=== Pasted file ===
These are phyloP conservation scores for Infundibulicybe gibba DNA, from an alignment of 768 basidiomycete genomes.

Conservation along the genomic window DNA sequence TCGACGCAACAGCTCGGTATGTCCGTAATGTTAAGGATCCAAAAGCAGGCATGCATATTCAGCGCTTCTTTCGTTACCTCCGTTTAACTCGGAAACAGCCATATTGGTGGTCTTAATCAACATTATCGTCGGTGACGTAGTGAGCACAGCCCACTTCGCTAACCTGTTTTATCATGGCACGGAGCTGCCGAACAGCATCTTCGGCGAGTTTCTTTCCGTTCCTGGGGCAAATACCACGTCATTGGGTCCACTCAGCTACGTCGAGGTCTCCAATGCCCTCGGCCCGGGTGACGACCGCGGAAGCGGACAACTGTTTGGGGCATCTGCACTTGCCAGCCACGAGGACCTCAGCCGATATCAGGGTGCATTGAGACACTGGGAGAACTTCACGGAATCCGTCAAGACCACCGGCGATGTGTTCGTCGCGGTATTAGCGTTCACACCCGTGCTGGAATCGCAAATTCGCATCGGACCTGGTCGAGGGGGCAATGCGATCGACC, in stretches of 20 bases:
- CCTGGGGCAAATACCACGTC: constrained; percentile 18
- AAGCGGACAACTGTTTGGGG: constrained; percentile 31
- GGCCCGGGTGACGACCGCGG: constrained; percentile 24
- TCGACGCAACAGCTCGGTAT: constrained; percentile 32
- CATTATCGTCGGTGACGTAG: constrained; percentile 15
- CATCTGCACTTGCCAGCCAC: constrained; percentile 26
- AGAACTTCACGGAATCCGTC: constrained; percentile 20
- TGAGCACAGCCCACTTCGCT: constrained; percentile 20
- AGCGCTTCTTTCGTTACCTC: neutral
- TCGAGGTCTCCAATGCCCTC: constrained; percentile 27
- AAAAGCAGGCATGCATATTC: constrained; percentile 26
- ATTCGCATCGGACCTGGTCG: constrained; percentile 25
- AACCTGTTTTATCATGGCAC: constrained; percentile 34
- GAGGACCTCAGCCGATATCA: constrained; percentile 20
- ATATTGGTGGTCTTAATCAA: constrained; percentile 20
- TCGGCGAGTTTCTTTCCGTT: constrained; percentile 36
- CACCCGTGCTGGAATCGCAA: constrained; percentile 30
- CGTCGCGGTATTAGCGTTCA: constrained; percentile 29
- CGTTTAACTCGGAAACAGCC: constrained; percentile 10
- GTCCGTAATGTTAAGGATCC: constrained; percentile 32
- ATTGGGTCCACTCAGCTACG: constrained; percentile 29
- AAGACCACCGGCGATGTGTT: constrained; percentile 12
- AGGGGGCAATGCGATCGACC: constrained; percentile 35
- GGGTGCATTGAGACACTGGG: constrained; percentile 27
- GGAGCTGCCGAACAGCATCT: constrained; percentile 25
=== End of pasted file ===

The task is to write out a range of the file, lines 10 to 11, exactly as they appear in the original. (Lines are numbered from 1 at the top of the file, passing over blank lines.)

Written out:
- TGAGCACAGCCCACTTCGCT: constrained; percentile 20
- AGCGCTTCTTTCGTTACCTC: neutral